It is going to be a few weeks of adjustment until we are back to full speed and our message is to be patient and gentle with each other as we restart, re-boot and emerge back into the world of work after months at home.
Feelings of anxiety are going to be part of the first weeks. In fact, many things may cause anxiety during and in the aftermath of a pandemic and you may find yourself feeling down, anxious, panicked, tired or overwhelmed. If you are anxious about returning to work and adapting to this new way of life, rest assured that this anxiety is entirely normal. It is so commonplace in fact, that there is a term for it: re-entry anxiety.
Mistakes will be made by ourselves, our managers and colleagues and the best we can do is be patient and understanding. We need to remember that moving from a long time in isolation to putting on a show for customers is going to involve some errors and a big effort from everyone.
We are delighted to see Hospitality Action https://www.hospitalityaction.org.uk also talking about how you can minimise any negative effects on your wellbeing and what you can do to make the transition back into work as stress-free as possible.
Consider your commute: Can you alter your commute to minimise your time on public transport? Many of us are feeling anxious about returning to public transport - a busy, closed place. If you are able to walk or cycle to your workplace this may be a better alternative. If you must use public transport, try altering your route to minimise the number of changes you need to make, also consider getting on or off a stop or a few early to lessen your time on the service. It may be useful to see if you can change your work pattern to avoid rush hour.
Take hygiene measures: Ensure you keep up good levels of personal hygiene, especially after having been on public transport or before interacting with customers. Regularly wash your hands for at least 20 seconds with warm water and make sure your hands are properly dry afterwards. You should always carry some antibacterial gel for when you cannot get to a sink. Keep a packet of antibacterial wipes so that you can regularly wipe down your work area. Make sure you have a face covering (and a spare), if you have a reusable facemask make sure it's clean and dry before using it. Disposable face coverings should be regularly replaced, especially if they get damp. Keeping up these kind of measures is one of the most effective things you can do to keep yourself and others safe.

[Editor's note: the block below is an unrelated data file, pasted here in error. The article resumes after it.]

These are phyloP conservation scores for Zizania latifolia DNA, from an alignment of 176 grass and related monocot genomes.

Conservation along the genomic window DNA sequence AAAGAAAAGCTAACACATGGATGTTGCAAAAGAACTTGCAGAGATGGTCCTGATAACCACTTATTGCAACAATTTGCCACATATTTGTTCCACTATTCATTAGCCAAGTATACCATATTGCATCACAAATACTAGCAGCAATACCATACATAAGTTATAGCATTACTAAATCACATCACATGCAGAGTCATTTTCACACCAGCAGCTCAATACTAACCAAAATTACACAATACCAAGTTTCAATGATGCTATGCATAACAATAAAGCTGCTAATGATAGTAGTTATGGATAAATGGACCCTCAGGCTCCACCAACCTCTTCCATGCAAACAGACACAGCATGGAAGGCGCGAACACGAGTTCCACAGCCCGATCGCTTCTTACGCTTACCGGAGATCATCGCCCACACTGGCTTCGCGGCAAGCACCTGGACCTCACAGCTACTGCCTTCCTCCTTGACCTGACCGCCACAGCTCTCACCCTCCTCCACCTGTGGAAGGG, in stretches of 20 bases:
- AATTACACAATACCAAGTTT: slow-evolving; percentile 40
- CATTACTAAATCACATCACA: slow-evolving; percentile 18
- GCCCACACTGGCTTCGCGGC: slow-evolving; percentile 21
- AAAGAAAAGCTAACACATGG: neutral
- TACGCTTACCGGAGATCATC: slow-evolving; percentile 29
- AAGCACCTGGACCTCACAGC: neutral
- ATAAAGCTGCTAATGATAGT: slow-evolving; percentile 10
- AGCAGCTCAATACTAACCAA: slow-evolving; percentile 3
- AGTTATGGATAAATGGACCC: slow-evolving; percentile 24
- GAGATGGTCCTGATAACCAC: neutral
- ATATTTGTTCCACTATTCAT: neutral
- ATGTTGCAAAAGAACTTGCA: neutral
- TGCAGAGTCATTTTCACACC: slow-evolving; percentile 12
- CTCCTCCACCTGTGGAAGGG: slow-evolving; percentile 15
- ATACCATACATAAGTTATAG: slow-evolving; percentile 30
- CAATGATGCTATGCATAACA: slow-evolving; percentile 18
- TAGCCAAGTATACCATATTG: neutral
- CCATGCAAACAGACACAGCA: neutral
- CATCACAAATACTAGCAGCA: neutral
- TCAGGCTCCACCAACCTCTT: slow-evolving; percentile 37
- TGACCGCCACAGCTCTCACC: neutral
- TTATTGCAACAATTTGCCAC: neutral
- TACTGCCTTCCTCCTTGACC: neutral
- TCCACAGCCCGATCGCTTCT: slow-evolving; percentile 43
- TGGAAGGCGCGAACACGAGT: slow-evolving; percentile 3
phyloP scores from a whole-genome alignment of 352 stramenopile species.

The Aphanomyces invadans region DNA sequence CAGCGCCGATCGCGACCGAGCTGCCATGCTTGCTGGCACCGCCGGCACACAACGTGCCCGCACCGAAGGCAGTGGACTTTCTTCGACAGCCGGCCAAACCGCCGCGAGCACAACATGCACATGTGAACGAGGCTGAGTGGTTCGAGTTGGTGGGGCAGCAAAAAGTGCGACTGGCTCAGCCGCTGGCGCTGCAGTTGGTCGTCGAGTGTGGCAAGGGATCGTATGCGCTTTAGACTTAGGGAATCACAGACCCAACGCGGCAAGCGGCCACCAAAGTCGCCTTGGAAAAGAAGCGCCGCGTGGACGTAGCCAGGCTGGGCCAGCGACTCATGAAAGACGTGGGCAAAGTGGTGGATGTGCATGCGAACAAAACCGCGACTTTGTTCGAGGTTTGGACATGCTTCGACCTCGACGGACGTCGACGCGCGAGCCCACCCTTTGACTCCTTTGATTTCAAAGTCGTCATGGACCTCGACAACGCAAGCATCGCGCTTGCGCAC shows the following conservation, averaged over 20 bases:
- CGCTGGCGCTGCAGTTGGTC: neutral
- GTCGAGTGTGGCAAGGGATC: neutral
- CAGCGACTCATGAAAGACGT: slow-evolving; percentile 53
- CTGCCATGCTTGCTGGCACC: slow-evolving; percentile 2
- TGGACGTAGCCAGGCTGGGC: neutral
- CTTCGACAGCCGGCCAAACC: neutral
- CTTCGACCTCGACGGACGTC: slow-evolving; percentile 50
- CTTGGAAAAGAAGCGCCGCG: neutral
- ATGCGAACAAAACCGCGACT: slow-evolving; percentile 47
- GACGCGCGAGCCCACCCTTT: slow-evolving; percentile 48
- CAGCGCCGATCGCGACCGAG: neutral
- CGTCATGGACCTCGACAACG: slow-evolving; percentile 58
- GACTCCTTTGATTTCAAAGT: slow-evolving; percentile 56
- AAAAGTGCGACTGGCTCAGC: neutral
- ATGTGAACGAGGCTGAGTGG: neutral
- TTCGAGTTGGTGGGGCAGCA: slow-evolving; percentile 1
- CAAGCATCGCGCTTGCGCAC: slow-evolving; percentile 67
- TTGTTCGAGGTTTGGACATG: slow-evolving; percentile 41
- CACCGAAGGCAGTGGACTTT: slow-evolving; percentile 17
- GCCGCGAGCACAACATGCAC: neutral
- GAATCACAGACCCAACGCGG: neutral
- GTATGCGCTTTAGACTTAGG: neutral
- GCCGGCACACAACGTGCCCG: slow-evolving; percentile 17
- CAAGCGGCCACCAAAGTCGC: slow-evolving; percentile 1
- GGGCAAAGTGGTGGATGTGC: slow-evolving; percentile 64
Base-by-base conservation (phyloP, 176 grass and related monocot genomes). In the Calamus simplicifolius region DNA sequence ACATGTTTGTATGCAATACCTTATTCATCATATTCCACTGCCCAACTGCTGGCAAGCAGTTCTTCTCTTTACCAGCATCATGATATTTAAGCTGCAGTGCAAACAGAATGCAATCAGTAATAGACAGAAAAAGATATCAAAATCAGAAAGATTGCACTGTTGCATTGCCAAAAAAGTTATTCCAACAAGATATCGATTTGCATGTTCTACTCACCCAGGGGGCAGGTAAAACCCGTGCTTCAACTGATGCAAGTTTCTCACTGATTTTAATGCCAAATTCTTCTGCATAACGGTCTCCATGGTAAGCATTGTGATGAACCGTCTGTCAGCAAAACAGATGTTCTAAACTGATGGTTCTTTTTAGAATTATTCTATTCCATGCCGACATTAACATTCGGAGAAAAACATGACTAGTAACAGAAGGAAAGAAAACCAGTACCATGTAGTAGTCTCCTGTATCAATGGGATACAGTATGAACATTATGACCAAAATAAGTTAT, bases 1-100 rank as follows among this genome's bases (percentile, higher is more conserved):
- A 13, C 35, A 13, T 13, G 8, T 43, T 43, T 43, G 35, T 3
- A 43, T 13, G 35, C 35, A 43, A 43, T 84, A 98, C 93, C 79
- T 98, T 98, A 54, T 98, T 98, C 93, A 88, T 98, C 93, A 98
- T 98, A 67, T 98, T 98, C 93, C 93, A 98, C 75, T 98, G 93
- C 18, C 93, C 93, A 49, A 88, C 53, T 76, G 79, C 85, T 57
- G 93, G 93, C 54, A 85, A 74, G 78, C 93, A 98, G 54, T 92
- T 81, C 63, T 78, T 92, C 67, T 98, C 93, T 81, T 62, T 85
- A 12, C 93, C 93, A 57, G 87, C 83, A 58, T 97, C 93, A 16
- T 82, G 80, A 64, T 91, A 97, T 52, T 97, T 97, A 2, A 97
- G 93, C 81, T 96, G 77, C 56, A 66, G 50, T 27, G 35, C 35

Learn some calming techniques: Unfortunately, it is very likely many of us will undergo periods of anxiety once we return to work. You may feel overwhelmed, tired or even a little frightened as we re-adjust to life after lockdown. An excellent calming technique that you can do anywhere is simply to breathe. A simple breathing method to use when you are feeling overwhelmed is box breathing. Make sure you are sitting comfortably and upright. Breathe in for 4 seconds, hold for 4 seconds, exhale for 4 seconds, and hold for 4 seconds. Repeat this until you feel calmed.
Acknowledge how you are feeling: It is important that you work out what is causing you discomfort so that you can begin to address these issues. Whenever you are feeling anxious, it may be useful to jot down what sparked this response. For example, maybe it is the influx of a large group of guests or an unexpected spill or breakage that requires dealing with that is making you anxious. This focus will allow you to seek advice on dealing with specific aspects of your anxiety, making them easier to address. Learning your particular anxieties and expressing them can also be a great tool on its own in helping you manage them. Talk with your employer. Your employer should be transparent with you regarding the transition back to ‘normal’ and you should express any concerns you have. Let them know if you are anxious about your commute, or not sure how you will distance in your usually crowded workplace, ask them if it possible for you to change your shift times or perhaps continue working at home if you can. It is always important to air any concerns or questions you have. Your employer cannot make the changes needed to support you if they are not aware of them.